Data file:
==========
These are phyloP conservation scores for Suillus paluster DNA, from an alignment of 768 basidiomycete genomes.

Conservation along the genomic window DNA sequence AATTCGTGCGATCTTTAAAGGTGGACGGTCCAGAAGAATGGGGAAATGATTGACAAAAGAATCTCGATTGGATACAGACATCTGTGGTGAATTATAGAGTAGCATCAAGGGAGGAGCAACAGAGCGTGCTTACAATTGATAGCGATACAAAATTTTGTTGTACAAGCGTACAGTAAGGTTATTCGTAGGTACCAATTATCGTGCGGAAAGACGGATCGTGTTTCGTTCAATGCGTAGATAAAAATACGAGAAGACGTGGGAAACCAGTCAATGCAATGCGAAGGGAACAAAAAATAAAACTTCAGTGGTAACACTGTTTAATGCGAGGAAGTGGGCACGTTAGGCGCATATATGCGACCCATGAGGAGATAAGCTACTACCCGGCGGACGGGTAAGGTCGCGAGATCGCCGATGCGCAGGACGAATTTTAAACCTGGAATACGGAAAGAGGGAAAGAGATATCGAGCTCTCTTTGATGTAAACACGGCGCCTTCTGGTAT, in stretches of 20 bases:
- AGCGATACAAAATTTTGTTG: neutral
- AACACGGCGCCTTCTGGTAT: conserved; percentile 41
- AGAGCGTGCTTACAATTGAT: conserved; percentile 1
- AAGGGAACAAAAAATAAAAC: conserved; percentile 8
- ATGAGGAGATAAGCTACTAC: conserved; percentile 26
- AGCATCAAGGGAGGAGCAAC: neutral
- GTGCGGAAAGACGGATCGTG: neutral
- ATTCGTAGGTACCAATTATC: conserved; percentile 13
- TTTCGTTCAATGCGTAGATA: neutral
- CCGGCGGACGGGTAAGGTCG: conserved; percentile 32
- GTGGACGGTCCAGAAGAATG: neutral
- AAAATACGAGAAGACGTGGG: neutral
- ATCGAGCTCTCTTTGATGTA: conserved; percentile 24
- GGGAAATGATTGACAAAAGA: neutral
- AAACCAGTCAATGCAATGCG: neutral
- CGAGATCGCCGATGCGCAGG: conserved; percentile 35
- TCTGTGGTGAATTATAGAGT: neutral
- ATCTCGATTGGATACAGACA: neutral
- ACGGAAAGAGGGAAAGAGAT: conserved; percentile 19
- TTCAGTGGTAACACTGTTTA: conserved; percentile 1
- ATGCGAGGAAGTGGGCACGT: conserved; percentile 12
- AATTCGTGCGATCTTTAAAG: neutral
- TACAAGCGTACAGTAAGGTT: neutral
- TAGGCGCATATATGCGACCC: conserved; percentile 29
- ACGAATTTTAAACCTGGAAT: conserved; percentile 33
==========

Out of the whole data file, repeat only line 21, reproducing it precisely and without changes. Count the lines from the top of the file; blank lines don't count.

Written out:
- ACGGAAAGAGGGAAAGAGAT: conserved; percentile 19